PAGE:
In so many other areas, it is based on the facts of being that we are called to action. The pivotal Rom 12:1,2 call to action is based on the entire treatise of the first 11 chapters (and the same is true for so many truths in Ephesians, where chapters 1-3 set forth our being/position, and Eph 4-6 calls us to act on that foundation of already being…

    We are His–act on it. We are given the Spirit of God–act on it. We are the church–act on it.

  24. 4-28-2010

    David,

    Right. When I say “intentionality,” I don’t mean intentionally calling ourselves a church. Perhaps “intentionality” is not the right word. I’ll have to think about it more.

    We are covenanted with God, and are covenanted with one another because of that. I think that covenant is realized more among those with whom we spend the most time. I do not think it is valid to create a new covenant with which we both include some and also exclude some from our responsibilities towards one another.

    Fred,

    Why do you think you would not be a church when you “run into one another at the park”? I don’t see why the pub meeting would not be a church. Again, it would depend on whatever “intentionality” means. :)

    Art,

    I like your description of being fellow-foreigners. Like I told David, I think the word “intentional” is the wrong word, but I’m not sure what word to choose.

    I don’t think we can just choose to call ourselves a church and therefore be a church in God’s perspective. We don’t make that decision, God does since it’s his church. On the other hand, if God does view us as a church, our intentions does not change that.

    So… help me think of a better word?

    -Alan

  25. 4-28-2010

    “Why do you think you would not be a church when you “run into one another at the park”?”

    Maybe because I haven’t shed all of the baggage from years in “traditional church”? :)

  26. 4-28-2010

    Alan,

    A related question has to do with 1 Cor. 14:23, where it says, “If, therefore, the whole church comes together and all speak in tongues…” Is there a qualitative difference between “the whole church” coming together, and part of the church coming together?

  27. 4-28-2010

    Alan,

    They were a church because they were “in Christ”!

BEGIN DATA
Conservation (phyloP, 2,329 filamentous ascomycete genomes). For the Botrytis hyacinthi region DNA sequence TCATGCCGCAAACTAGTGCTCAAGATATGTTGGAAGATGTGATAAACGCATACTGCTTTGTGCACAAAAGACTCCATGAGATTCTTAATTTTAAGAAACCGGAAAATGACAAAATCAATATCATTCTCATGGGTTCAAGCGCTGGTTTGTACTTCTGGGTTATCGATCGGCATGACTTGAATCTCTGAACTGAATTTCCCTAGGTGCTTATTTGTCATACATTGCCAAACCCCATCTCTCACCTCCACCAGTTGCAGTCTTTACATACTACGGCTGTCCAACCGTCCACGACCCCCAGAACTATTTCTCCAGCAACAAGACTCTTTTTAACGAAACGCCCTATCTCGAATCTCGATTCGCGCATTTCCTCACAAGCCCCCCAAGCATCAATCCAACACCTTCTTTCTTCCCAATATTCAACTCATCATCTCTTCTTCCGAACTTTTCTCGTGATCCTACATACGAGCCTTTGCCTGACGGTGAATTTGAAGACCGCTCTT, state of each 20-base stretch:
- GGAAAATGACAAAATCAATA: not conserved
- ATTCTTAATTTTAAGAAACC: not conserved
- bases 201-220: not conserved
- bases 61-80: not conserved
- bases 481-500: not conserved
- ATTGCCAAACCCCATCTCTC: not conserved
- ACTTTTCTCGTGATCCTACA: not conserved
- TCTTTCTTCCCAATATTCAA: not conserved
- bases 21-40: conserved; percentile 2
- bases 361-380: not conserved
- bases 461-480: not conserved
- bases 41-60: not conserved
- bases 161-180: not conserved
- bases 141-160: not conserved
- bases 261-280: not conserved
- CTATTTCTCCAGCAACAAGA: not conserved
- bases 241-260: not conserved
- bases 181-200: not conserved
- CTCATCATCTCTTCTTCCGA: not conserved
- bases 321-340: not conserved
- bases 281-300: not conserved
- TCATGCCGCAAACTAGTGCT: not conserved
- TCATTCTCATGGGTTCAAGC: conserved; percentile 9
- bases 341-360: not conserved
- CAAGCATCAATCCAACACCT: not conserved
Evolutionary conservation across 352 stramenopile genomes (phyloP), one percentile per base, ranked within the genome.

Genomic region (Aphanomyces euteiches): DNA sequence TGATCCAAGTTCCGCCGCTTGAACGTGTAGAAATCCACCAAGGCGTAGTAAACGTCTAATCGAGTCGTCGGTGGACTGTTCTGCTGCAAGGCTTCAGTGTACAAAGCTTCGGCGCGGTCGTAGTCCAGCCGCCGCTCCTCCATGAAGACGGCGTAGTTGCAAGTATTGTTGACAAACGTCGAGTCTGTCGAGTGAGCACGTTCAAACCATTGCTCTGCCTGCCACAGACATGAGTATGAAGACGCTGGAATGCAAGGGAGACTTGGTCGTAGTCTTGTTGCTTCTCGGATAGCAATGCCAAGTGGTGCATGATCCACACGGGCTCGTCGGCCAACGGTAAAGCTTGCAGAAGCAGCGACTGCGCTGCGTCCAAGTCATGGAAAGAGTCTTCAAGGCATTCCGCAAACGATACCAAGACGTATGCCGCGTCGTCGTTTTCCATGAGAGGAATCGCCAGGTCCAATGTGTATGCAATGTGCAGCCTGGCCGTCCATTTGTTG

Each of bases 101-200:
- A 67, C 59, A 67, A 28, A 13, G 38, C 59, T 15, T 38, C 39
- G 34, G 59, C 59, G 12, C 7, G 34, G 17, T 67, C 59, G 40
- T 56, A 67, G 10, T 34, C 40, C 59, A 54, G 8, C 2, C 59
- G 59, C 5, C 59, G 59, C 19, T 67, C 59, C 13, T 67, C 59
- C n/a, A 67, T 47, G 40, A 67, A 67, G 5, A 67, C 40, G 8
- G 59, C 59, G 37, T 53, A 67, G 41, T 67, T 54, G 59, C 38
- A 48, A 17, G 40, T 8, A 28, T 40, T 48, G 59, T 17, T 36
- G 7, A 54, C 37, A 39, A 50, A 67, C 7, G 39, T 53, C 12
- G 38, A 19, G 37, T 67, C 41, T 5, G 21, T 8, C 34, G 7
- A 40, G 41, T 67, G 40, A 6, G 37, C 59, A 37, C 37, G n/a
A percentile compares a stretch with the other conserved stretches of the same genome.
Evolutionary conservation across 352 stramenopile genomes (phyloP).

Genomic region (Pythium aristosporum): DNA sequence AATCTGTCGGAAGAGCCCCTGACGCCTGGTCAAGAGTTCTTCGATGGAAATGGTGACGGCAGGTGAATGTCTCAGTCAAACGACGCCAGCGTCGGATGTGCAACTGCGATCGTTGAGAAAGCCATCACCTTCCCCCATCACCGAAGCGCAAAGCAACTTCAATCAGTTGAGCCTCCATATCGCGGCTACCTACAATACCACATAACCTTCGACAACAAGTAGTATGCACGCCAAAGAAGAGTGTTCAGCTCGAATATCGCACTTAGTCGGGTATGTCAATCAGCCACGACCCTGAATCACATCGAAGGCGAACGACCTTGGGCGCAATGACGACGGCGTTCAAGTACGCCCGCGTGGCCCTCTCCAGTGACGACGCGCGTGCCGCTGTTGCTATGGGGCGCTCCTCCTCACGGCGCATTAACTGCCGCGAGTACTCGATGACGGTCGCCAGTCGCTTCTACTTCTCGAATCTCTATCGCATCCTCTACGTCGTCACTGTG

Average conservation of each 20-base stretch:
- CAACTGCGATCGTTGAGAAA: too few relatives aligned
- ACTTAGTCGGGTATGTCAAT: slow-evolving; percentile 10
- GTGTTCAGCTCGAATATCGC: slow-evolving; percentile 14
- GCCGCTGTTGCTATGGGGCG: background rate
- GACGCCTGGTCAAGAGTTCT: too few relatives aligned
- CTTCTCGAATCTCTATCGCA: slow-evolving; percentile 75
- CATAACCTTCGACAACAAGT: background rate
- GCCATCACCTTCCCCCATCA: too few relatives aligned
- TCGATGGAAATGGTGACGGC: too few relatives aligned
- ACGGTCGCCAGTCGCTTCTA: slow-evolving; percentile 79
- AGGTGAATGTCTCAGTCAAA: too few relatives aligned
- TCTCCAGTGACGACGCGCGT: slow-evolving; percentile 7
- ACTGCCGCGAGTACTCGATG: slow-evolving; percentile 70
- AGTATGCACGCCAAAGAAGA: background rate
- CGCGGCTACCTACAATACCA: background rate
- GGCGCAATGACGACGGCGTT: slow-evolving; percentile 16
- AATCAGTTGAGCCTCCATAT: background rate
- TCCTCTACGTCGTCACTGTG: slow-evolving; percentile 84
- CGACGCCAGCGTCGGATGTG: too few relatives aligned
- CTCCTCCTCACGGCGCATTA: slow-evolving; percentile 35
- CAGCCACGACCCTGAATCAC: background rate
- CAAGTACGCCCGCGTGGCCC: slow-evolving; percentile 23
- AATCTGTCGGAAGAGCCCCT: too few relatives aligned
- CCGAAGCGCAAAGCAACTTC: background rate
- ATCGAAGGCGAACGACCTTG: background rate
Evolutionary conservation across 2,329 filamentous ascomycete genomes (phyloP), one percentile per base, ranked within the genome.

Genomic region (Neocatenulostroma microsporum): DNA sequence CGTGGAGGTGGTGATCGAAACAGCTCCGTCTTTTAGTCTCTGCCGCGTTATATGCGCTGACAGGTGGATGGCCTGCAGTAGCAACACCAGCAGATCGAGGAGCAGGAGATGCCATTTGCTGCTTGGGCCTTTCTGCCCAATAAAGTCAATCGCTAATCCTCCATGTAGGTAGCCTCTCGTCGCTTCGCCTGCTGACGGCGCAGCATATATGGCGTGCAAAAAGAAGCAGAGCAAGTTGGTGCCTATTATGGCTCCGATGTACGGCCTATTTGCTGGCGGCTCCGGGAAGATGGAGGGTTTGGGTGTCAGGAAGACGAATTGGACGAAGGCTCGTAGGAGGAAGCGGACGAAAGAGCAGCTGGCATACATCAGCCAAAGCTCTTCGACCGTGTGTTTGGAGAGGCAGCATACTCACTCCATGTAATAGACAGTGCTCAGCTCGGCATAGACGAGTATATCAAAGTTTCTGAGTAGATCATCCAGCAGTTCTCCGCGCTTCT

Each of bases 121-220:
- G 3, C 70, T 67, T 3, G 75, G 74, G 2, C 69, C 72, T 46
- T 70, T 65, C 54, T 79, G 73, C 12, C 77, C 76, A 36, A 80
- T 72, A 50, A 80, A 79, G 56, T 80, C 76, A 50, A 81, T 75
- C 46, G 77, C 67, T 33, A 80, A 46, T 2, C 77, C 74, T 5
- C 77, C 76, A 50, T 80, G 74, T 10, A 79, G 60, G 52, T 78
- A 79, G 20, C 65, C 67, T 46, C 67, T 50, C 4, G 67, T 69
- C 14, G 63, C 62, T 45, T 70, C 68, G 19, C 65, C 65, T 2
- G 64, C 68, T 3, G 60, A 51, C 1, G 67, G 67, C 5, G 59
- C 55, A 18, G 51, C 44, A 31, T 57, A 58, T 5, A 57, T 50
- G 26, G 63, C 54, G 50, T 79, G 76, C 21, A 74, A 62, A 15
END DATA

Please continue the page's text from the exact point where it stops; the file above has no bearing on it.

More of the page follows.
My assumption was that whilst meeting in the coffee shop, they are qualifying for the name “church” they are edifying one another, encouraging one another, making disciples, loving as Christ loved, serving, sharing thoughts for sharing what the treasure they have found with the surrounding community etc., etc.

    None of the above? Well, ???????????

    Being “in Christ” makes them a part of His Body, but, “the proof of the pudding is in the eating”!

  28. 4-28-2010

    Fred,

    “Baggage”? Yeah, me too. But it’s fun (and sometimes painful) to shed some of it.

    David,

    That’s a good question. Of course, three verses later (1 Cor. 14:26), Paul doesn’t use the “whole” adjective in front of church. So, the “whole” could indicate a qualitative difference, or it could just parallel the “all” in the same verse.

    Aussie John,

    Yeah, that’s a good point. Those who are “in Christ” will exhibit certain things when they gather together. But, what about those groups who don’t exhibit those things? Perhaps that’s a question for another post…

    -Alan

  29. 4-29-2010

    Art,

    We desire a better country, my fellow gaijin (Heb. 11:13-16).

    Great example – thanks for those words.

  30. 4-30-2010

    Hey, Eric. Homesickness runs deep, brother (Philippians 1:22-24).

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  1. The Assembling of the Church | Considering identity and function of the church - [...] On April 28, 2010 Fred commented on "Church in a coffee shop": Alan, I agree with you that intention... …
  2. The Assembling of the Church | Living life as foreigners - [...] On April 29, 2010 Eric Holcombe commented on "Church in a coffee shop": Art, We desire a better country, …